Multi-sectoral and multi-disciplinary marine spatial planning methods are prevailing in the EU Marine Strategy Framework Directive. Such integrated marine management needs to consider the commercial fishery and all other sector uses of the sea, such as transport, energy exploitation and recreational use.
Consequently, each of these pressures on the marine ecosystem needs to be mapped.
Annual average fishing intensity (2010-2012) at the surface level (left; sediment abrasion < 2cm) and subsurface level (right; abrasion ≥ 2 cm) for all bottom contacting gears from Denmark, Sweden and Germany. (Source: here)
Simultaneously, the EU Common Fisheries Policy recently recognized the importance of accounting for heterogeneity in fishing practices from different fleets for managing
commercial fisheries. It was acknowledged that a shift should take place from managing individual fish stocks towards managing fleets, mixed fisheries, and economic issues.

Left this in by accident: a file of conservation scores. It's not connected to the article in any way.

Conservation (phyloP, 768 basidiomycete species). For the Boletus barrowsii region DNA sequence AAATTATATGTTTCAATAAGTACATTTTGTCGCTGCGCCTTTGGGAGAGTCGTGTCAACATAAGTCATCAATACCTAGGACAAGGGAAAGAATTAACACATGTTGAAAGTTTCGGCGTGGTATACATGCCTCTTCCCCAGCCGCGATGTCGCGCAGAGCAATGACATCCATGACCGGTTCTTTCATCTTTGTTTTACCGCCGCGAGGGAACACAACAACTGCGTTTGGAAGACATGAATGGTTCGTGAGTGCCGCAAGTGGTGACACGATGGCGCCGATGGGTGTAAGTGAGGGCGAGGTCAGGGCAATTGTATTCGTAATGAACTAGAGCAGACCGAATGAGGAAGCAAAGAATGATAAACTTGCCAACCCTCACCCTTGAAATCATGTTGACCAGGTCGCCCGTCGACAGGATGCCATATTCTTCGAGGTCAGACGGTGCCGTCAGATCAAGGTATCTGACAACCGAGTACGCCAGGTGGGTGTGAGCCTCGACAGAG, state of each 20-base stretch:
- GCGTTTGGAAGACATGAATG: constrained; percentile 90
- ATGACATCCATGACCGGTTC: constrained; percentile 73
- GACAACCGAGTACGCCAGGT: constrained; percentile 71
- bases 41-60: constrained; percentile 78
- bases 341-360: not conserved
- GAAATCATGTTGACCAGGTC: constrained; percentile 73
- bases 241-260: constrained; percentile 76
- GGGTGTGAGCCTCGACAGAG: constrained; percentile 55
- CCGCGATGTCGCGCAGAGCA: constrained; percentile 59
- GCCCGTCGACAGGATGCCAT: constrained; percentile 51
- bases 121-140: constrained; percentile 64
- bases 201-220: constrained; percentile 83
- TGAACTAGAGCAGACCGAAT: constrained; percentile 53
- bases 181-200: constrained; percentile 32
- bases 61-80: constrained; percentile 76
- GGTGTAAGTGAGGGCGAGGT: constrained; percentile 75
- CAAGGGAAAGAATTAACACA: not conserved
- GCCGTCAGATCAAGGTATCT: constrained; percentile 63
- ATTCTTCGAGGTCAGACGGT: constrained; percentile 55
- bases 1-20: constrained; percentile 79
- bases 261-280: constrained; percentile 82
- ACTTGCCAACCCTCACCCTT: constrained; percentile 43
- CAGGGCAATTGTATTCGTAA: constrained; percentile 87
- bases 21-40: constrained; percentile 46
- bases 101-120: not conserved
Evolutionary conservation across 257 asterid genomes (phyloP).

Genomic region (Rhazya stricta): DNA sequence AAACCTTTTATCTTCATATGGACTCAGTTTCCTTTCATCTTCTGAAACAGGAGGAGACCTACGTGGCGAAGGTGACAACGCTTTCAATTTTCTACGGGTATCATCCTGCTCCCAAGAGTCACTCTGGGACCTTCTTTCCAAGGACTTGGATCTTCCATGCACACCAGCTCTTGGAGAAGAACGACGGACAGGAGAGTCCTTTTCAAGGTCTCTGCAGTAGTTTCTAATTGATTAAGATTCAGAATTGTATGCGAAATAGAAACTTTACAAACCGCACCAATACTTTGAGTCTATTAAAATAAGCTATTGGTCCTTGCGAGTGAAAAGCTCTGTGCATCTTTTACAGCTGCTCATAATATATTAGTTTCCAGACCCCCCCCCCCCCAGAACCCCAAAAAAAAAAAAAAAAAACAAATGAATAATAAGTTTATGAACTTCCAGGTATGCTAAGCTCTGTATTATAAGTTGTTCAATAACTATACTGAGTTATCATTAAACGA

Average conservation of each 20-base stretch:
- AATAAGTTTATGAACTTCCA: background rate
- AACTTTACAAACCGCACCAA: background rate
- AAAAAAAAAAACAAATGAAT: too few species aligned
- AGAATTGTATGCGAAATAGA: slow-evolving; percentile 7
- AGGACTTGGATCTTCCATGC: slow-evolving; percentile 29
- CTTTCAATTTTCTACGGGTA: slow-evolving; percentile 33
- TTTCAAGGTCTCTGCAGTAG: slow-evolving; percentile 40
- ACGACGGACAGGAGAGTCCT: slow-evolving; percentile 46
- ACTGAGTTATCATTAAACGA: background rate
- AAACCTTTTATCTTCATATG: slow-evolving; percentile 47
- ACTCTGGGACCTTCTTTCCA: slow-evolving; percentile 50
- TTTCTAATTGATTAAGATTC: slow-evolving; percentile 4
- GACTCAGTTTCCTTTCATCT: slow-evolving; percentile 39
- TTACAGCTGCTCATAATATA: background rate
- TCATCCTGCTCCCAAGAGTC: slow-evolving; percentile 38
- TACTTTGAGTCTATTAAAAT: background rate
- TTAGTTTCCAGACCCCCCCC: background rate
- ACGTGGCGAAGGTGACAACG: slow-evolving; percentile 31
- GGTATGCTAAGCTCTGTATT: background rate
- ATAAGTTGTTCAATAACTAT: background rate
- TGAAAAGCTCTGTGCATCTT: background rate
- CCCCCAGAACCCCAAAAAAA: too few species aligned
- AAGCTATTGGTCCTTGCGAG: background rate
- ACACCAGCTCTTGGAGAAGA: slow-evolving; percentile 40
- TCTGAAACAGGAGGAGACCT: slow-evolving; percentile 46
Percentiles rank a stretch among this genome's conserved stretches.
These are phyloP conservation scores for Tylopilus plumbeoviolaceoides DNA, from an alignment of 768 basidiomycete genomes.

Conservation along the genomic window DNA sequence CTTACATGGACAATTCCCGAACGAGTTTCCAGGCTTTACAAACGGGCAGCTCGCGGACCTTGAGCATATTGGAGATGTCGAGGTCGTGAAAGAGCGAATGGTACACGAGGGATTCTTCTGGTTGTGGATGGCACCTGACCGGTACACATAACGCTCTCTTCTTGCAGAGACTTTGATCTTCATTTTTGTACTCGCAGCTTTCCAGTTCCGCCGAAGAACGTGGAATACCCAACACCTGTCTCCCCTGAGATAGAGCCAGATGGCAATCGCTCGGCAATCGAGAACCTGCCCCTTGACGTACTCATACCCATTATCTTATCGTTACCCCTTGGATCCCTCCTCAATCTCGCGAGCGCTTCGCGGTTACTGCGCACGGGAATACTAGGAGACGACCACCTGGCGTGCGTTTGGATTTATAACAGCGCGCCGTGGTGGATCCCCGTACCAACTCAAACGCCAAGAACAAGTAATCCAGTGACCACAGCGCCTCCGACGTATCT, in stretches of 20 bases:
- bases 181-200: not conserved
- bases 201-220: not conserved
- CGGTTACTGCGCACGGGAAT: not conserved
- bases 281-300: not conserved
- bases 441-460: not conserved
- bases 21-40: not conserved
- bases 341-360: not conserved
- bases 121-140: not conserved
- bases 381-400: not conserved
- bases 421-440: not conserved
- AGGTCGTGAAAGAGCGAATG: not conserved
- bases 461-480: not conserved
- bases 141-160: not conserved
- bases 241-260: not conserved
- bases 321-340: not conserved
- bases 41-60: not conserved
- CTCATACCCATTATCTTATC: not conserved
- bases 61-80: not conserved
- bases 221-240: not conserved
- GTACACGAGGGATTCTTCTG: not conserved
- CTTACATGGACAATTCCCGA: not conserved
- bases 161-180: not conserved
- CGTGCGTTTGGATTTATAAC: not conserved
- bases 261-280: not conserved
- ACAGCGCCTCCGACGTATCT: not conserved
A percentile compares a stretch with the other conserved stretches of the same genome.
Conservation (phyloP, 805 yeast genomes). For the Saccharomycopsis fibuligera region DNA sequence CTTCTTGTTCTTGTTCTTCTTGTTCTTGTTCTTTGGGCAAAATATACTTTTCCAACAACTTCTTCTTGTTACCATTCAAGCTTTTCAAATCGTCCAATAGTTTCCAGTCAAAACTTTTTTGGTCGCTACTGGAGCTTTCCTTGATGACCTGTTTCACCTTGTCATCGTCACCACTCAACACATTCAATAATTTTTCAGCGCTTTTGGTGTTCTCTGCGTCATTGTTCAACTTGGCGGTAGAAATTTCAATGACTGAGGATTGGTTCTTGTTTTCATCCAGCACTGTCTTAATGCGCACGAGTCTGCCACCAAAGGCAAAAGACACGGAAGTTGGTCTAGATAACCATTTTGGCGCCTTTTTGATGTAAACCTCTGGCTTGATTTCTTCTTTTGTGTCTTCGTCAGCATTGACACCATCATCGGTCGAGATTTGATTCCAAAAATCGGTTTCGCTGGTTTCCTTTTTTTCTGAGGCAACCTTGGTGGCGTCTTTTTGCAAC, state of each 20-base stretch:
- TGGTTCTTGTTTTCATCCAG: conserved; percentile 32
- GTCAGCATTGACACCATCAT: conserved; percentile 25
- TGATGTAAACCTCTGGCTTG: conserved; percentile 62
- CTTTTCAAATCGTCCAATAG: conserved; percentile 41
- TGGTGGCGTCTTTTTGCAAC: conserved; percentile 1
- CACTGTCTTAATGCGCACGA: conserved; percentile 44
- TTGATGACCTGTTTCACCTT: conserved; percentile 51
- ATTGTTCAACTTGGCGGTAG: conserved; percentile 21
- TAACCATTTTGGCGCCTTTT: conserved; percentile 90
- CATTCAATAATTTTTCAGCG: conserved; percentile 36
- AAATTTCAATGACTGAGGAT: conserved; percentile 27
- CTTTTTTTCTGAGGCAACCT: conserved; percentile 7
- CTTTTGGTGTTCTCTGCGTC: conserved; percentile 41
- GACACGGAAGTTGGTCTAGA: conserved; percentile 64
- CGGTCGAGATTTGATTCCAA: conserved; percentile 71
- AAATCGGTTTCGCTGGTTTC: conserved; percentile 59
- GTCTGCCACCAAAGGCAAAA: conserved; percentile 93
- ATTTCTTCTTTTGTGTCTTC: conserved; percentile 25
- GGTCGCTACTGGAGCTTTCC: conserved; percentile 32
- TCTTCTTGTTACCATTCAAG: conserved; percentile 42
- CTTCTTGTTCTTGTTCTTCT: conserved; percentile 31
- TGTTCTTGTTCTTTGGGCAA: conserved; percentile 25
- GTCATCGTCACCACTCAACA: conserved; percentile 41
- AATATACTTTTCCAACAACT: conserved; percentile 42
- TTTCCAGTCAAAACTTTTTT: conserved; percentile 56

Fine-grained VMS data enable obvious improvements to describe used areas and spatial fishing pressure with higher resolution than the ICES rectangles. Hence, the linkage of VMS with logbooks constitutes very valuable information for mapping the spatiotemporal heterogeneity of landings and economically important fishing grounds to act as the basis for management decisions and designation of priorities areas.
These maps can be used directly for conditioning the DISPLACE model and inform area-based management performing strategy evaluation and scenario modelling of different management options associated with, for example, the establishment of spatial regulated areas and displacement of fishing effort in relation to ecosystem conditions (sensitive habitats), variability in fish stock occurrence and other uses of the sea.